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School Notes: Grant Provides Musical Instruments in Windsor

  • Owen Roberge, left, and Josh Epstein, both of Windsor, Vt., look at a brand new trumpet while unboxing new instruments that the school recieved through a $10,000 grant on Friday, Dec. 15, 2017, at Windsor High School in Windsor. "I was so stoked," Epstein said. "It's something I've been waiting for." (Valley News - Charles Hatcher) Copyright Valley News. May not be reprinted or used online without permission. Send requests to permission@vnews.com.

  • Dylan DeSchamp, of Brownsville, Vt., and Madison Leduc, of Windsor, Vt., cover their ears after David Keeney, Windsor School's band director, rings a brand new gong on Friday, Dec. 15, 2017, at the school in Windsor. The school recieved a $10,000 grant through Music Drives Us, an organization dedicated to promoting music programming, to bring in new instruments. (Valley News - Charles Hatcher) Copyright Valley News. May not be reprinted or used online without permission. Send requests to permission@vnews.com.

  • Middle and high school band members at the Windsor School sign a banner to thank Music Drives Us, an organization dedicated to promoting music programming, for a $10,000 grant that provided the school with new instruments on Friday, Dec. 15, 2017, at the school in Windsor, Vt. (Valley News - Charles Hatcher) Copyright Valley News. May not be reprinted or used online without permission. Send requests to permission@vnews.com.



Valley News Staff Writer
Tuesday, December 19, 2017

Christmas came early to the band program at the Windsor Schools on Friday, and Dylan Deschamp was already heralding one of the new arrivals.

By the time the other musicians from grades five to 12 had stampeded to the sleigh … uh, delivery truck ... to unload the $10,000 worth of instruments that the school’s Fine Arts Department had bought through a private grant, Deschamp, oblivious to the single-digit temperatures in his KISS T-shirt, was racing back up the ramp to the school’s rear entrance with a square, almost flat cardboard box.

“I have a gong!” the tall sophomore percussionist yelled to the heavens.

In addition to the gong, the program now has 21 new instruments — four clarinets, four flutes, three alto saxophones, three trombones, three trumpets, two piccolos, an alto flute and a drum set — to bolster the lending library of 15 instruments for some 90 aspiring musicians, including most of the fifth grade.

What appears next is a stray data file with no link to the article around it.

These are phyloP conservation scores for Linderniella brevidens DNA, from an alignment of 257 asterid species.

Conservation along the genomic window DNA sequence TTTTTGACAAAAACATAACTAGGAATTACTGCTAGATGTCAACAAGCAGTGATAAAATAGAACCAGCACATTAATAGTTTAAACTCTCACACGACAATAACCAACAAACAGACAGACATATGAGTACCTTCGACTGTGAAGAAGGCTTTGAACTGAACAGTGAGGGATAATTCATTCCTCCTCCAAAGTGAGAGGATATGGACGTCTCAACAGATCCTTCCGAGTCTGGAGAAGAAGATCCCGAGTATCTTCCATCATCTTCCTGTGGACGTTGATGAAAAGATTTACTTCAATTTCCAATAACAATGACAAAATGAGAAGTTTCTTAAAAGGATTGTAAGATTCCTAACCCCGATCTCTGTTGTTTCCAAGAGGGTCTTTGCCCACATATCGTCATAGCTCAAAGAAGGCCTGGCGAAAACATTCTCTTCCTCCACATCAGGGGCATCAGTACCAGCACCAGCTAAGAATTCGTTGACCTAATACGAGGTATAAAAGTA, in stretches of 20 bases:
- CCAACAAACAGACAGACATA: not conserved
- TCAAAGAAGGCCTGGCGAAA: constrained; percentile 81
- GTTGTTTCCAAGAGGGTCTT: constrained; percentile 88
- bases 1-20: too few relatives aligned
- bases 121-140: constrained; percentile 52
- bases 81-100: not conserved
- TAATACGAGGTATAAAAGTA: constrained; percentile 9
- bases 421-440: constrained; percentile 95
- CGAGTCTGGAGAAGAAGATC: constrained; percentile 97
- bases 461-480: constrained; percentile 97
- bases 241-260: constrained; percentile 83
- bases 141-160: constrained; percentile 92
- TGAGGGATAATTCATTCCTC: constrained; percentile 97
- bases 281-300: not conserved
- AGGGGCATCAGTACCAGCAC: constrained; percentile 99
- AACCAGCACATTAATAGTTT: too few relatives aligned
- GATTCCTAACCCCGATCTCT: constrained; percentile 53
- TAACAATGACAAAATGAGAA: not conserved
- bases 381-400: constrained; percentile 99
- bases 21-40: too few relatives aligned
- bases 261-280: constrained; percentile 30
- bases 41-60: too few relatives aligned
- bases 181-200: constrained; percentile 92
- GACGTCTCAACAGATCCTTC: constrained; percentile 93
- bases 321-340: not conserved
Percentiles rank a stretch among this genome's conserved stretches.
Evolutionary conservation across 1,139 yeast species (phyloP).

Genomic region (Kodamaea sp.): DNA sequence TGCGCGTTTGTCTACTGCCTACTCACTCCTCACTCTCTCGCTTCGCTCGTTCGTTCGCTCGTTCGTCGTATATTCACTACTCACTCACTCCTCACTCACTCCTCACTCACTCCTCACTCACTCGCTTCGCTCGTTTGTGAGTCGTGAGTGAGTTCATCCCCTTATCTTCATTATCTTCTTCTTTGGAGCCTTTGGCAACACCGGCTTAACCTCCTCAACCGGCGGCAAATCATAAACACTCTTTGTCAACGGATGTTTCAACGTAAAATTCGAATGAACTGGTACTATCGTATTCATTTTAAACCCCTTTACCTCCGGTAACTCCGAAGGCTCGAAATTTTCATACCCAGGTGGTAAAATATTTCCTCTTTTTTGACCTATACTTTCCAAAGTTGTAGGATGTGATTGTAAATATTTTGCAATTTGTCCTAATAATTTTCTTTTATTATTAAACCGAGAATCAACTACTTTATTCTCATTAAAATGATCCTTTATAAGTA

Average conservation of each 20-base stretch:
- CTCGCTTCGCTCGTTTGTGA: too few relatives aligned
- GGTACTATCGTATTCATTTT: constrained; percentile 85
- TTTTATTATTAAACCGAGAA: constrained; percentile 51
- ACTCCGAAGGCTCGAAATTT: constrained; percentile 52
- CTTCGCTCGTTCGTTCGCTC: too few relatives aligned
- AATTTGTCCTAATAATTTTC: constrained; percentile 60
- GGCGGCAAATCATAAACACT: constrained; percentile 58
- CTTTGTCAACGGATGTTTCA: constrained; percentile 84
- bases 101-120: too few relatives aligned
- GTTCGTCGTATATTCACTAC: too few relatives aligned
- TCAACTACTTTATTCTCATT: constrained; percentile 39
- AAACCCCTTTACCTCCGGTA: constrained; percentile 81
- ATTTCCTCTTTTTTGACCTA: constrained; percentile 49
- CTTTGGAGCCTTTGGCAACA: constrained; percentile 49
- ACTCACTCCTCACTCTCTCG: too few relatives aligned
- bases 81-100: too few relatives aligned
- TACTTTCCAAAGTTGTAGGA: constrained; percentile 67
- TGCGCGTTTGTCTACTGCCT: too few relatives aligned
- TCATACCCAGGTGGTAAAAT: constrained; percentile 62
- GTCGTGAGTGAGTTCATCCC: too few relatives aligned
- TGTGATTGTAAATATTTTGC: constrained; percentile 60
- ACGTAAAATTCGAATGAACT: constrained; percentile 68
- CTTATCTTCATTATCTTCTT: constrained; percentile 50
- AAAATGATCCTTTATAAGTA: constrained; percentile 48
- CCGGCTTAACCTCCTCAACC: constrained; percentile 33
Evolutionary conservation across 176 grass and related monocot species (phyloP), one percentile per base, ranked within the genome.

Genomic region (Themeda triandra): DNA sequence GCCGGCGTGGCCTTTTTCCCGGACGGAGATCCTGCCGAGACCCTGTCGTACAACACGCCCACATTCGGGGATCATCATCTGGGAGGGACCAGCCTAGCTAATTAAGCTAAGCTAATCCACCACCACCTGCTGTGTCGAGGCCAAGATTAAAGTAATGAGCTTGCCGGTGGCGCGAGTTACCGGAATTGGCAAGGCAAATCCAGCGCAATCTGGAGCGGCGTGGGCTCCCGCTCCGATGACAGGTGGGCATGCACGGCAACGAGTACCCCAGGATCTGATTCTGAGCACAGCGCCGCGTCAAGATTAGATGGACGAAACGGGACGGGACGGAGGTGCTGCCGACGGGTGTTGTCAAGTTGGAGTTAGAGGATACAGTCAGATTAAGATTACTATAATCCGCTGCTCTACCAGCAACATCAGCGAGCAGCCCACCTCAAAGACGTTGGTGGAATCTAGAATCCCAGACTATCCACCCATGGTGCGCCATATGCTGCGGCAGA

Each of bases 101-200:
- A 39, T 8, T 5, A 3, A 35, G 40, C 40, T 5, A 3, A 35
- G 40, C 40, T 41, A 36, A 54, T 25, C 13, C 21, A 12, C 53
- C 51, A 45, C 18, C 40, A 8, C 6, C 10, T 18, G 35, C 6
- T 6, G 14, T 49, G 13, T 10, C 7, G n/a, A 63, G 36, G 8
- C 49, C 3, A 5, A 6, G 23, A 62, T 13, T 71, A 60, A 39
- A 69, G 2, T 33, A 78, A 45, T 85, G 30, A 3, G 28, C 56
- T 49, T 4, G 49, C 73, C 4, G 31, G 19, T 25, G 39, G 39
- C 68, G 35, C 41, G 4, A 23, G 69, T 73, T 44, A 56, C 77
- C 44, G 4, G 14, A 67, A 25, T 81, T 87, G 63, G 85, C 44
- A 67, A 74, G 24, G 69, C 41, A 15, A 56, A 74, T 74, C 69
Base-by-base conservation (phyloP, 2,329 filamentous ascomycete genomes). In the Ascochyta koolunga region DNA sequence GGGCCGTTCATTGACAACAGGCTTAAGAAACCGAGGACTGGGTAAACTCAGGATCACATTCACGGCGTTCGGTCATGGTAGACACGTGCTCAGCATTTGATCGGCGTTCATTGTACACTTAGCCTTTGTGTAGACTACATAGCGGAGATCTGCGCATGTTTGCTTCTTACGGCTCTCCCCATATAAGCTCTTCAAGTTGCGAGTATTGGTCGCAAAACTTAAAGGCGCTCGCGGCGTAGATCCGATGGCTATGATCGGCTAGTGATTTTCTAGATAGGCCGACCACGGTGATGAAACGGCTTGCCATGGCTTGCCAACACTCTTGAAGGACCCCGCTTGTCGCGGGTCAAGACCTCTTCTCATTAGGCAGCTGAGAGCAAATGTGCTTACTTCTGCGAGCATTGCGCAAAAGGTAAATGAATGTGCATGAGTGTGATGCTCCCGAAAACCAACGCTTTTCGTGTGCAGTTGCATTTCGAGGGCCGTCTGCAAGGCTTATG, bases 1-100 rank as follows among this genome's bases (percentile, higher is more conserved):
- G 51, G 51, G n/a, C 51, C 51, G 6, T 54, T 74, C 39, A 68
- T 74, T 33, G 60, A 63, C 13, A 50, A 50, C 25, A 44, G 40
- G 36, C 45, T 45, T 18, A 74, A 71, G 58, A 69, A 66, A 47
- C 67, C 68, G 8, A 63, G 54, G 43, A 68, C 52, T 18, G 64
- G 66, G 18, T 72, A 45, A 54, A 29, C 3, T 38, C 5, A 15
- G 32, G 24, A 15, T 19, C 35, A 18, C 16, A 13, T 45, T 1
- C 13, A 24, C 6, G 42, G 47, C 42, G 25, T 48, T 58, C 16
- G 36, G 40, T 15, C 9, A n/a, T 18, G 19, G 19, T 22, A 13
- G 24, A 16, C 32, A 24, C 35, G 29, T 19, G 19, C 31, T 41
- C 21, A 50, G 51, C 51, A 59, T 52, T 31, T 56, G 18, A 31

The library is for students who do not already own or rent their own instruments, and those who want try out instruments beyond their specialty. With this infusion, second-year band teacher David Keeney and his wife, Fine Arts Department chairwoman Christie Keeney, hope to open the door for more students to perform in public.

“Our school, in the past, has had competitive bands and choruses,” Christie Keeney said while waiting for the delivery truck from the Manchester Music Mill. “And we are hoping to build back to this capacity, in addition to having the numbers to perform at pep rallies, football games and special events.”

David Keeney added that the library’s current inventory of instruments was being used “to the maximum … and a lot of them needed work.”

Christie Keeney had been looking around for private funds for upkeep and repair of the existing inventory when she heard a radio ad for the Music Drives Us program, which Massachusetts auto-sales mogul Ernie Boch Jr. founded in 2006.

“When I found out that they don’t give money to fix instruments, they said, ‘Well, we’ll just give you new ones,’ ” Christie Keeney recalled. “So we were, like, ‘OK! We can work with that.’”

At the back of the school’s band room, ninth-grader Madison Leduc was unwrapping the parts of the first new clarinet she had ever held outside of a music store.

“I started with the clarinet my mom used to play, around fifth grade,” Leduc said. “The one I’ve been using is really worn out. It keeps breaking. Lately it’s been the mouthpiece.”

Leduc, who is considering a career teaching music and possibly performing, added that she’s been dabbling lately with other instruments, including trumpet, drums, baritone and tuba, “and now I’m looking forward to trying the flutes and the saxophone.”

The Keeneys, meanwhile, look forward to introducing instrumental music to Windsor’s lower grades.

“Our feeder schools in Weathersfield and Brownsville and Hartland already have music programs for fourth-graders,” David Keeney said. “We hope to start one for our fourth-graders eventually.”